The report said that Local Involvement Networks (LINks), which aim to give local people a say in how health and social care services are provided in their communities, need more work to ensure they are effective and good value for taxpayers’ money.
It identified significant variation in the performance and effectiveness between LINks. The report showed that LINks activity has led to an estimated 440 service changes and 500 service reviews, but 40% reported that they had not inspired any service review or change.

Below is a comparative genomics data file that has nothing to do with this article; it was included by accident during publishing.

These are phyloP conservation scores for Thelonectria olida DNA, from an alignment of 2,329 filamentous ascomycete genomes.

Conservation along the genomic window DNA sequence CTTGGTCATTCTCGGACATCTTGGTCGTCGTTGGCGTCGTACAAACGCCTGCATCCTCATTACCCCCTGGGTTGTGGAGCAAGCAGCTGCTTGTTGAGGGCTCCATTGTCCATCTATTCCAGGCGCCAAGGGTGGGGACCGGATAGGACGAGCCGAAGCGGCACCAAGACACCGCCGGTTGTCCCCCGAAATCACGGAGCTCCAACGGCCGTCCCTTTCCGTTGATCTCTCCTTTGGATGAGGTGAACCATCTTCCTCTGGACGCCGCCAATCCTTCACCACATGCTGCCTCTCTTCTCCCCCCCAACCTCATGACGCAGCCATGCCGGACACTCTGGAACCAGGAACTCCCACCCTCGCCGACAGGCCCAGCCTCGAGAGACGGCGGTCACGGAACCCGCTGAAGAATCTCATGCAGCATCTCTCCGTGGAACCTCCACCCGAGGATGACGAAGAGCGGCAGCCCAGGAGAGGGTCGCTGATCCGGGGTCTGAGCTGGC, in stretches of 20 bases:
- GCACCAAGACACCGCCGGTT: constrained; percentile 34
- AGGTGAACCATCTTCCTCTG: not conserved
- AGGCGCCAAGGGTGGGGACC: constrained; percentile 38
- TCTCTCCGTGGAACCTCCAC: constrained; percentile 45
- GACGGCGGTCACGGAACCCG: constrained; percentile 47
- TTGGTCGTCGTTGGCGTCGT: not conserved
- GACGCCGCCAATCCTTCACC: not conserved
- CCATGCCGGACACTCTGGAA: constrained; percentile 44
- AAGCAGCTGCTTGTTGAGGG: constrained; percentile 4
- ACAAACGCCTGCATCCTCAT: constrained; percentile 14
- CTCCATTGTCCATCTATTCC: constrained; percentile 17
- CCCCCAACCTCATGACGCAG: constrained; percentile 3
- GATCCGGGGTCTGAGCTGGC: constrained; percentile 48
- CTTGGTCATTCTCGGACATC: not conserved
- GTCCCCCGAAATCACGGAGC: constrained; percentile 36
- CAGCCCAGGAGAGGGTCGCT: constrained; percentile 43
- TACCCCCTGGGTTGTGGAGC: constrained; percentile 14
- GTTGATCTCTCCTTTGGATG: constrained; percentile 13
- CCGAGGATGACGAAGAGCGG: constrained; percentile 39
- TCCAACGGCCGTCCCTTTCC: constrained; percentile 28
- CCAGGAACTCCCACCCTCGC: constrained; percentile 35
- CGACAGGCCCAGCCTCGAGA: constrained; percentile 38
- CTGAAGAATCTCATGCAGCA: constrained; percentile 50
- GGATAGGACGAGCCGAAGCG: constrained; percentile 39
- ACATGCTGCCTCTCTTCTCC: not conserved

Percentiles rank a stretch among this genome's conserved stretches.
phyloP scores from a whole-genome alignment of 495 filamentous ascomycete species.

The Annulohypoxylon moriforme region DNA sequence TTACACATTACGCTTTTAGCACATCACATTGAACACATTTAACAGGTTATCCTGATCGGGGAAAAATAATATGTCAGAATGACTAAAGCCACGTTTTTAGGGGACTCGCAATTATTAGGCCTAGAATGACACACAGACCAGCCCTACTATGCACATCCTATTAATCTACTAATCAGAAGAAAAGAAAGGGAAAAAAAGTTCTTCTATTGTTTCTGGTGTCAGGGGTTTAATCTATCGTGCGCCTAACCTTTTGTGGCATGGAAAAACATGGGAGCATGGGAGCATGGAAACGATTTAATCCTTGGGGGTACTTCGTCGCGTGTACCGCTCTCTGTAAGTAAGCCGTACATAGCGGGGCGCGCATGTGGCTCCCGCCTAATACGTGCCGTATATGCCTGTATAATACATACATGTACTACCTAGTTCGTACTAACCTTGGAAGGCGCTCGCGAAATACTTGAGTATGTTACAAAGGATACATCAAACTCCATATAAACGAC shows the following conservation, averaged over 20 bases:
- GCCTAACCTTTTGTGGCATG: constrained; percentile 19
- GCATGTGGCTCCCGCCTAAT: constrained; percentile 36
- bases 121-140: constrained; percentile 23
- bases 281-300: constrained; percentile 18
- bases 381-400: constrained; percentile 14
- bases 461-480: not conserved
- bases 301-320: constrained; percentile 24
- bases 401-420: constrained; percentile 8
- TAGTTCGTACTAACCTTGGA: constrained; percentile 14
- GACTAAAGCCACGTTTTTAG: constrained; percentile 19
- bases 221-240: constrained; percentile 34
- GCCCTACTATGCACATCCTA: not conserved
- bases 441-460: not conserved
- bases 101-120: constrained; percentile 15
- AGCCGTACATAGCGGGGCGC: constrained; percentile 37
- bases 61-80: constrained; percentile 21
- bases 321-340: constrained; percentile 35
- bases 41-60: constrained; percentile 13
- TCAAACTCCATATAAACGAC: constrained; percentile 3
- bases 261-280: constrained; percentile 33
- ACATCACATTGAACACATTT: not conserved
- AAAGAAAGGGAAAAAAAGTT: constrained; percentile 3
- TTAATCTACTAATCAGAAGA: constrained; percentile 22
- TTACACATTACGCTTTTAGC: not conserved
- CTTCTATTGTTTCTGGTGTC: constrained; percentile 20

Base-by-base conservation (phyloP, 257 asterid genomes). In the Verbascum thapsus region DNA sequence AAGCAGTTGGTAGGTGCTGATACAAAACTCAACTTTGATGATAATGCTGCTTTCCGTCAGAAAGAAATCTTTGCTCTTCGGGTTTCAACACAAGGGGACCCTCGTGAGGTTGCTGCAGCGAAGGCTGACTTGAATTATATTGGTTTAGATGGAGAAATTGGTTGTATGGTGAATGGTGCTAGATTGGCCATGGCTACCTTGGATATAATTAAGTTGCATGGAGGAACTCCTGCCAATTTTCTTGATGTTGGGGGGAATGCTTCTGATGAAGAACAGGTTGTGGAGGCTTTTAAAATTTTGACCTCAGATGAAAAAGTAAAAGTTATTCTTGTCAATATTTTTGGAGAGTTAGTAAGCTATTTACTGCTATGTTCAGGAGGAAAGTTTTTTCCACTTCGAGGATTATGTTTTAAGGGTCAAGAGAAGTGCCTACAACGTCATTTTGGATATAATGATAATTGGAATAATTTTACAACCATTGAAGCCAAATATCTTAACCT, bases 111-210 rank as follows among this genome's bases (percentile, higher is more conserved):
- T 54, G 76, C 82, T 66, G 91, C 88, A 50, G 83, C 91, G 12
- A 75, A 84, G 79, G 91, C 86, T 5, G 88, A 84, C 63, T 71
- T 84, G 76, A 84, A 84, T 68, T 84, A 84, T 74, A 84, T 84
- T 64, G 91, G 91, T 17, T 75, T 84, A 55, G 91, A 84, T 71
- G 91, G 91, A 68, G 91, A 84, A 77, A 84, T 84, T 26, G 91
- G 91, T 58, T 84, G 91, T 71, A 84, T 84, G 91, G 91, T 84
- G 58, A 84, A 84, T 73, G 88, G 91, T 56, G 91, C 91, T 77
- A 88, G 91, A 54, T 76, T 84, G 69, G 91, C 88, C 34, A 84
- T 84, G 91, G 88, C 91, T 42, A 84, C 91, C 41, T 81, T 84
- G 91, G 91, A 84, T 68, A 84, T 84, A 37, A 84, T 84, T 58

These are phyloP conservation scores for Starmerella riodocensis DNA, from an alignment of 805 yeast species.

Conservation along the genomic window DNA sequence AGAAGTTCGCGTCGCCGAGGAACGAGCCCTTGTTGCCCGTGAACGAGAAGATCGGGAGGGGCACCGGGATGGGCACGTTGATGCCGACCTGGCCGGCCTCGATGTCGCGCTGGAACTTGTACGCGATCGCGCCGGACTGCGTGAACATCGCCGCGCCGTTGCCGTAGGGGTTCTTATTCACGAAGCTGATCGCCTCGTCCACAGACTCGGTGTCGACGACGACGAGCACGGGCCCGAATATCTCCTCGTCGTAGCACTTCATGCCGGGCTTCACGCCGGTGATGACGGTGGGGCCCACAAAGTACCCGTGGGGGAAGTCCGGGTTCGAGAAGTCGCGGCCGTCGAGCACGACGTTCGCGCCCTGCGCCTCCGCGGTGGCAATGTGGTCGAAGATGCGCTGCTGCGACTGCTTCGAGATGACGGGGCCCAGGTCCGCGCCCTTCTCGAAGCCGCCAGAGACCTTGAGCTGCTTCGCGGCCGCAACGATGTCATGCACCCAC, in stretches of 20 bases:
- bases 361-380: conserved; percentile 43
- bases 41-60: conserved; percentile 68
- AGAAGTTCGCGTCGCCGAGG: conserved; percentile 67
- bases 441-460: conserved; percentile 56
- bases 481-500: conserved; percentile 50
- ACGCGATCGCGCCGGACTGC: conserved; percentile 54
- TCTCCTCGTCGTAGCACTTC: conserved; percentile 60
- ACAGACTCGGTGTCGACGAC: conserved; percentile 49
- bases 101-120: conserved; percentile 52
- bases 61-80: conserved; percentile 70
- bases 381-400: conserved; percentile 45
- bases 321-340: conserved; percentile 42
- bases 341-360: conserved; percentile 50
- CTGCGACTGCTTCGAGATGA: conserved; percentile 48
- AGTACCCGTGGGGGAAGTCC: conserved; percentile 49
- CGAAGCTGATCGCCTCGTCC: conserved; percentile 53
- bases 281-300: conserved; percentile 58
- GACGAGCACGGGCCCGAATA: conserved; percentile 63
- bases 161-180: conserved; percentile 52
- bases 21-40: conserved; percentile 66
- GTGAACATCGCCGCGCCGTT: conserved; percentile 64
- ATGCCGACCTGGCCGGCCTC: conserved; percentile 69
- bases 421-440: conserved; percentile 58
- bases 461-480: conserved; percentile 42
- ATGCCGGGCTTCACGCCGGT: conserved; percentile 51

It comes as the government's response to the NHS White Paper consultation, outlined plans to build on the current system of LINks with the introduction of independent Local HealthWatch organisations.
Health Minister Simon Burns said the Local HealthWatch organisations will be ‘more effective’.
He said: ‘The work of so many LINks volunteers shows what a strong appetite there is for people to get involved with health and social care in our local communities. This enthusiasm is something that can grow and develop with the introduction of more effective local HealthWatch organisations.
‘Healthwatch will usher in a new generation of patient champions with the resources and powers to support the needs of their local communities.'